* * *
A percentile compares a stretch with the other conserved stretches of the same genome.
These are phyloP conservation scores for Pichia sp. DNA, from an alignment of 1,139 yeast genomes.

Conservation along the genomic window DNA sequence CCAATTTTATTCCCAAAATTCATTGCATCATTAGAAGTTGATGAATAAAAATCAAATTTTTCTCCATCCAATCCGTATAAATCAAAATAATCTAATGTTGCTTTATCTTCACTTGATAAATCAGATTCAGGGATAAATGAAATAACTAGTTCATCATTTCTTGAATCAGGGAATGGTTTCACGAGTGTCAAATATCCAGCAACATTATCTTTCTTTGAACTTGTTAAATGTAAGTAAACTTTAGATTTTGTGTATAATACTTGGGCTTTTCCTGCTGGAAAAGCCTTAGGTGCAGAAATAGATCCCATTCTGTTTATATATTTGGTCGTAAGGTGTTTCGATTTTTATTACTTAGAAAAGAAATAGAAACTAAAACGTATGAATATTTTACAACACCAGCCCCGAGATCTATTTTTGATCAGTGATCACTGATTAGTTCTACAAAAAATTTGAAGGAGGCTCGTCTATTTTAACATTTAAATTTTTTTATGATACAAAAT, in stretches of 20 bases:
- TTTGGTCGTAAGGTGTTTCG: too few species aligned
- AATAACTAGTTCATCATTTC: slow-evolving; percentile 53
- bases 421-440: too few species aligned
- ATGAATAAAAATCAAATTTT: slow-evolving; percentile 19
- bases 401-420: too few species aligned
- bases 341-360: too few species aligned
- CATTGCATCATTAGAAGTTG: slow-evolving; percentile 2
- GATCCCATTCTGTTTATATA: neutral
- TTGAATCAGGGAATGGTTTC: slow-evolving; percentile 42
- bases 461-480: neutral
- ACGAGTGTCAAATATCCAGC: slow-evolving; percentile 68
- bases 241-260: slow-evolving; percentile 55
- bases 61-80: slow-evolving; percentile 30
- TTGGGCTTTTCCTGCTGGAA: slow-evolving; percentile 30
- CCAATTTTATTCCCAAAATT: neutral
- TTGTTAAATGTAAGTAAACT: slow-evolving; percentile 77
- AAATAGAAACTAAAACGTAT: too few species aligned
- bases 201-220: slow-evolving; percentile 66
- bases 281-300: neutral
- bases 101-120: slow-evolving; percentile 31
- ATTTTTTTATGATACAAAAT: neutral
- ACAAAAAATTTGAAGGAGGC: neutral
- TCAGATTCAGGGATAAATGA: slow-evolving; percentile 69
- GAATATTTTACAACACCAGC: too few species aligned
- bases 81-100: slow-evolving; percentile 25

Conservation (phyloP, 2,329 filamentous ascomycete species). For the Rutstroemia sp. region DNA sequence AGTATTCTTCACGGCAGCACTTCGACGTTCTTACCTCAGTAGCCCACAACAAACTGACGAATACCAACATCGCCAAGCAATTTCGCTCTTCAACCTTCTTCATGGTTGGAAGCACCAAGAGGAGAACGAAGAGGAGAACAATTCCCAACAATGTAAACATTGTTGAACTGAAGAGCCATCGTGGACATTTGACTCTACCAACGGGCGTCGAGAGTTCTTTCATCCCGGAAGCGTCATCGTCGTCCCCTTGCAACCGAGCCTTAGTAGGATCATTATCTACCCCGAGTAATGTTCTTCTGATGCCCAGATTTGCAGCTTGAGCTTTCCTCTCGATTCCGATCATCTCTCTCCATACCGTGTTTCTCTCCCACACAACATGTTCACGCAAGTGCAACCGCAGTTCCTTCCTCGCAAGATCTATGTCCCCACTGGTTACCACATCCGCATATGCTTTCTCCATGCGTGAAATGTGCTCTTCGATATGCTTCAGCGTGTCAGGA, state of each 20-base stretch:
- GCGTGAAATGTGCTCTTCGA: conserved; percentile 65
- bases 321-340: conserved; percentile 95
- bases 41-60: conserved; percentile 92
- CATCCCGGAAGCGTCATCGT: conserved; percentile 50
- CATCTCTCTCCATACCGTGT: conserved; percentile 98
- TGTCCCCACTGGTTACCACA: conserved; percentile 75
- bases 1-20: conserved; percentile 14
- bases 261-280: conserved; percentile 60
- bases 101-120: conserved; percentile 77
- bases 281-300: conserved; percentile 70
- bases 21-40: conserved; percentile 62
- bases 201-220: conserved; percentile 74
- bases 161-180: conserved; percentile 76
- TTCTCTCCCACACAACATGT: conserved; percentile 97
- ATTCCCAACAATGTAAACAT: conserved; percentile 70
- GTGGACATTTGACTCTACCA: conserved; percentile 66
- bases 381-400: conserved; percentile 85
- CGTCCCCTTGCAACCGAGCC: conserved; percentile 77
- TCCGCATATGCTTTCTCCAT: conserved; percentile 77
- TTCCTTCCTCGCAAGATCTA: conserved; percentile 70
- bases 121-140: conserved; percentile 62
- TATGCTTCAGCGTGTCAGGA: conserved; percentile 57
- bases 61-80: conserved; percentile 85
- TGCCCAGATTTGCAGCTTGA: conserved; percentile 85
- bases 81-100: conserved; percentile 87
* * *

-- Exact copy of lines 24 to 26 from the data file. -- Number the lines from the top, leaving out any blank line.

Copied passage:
- ATTTTTTTATGATACAAAAT: neutral
- ACAAAAAATTTGAAGGAGGC: neutral
- TCAGATTCAGGGATAAATGA: slow-evolving; percentile 69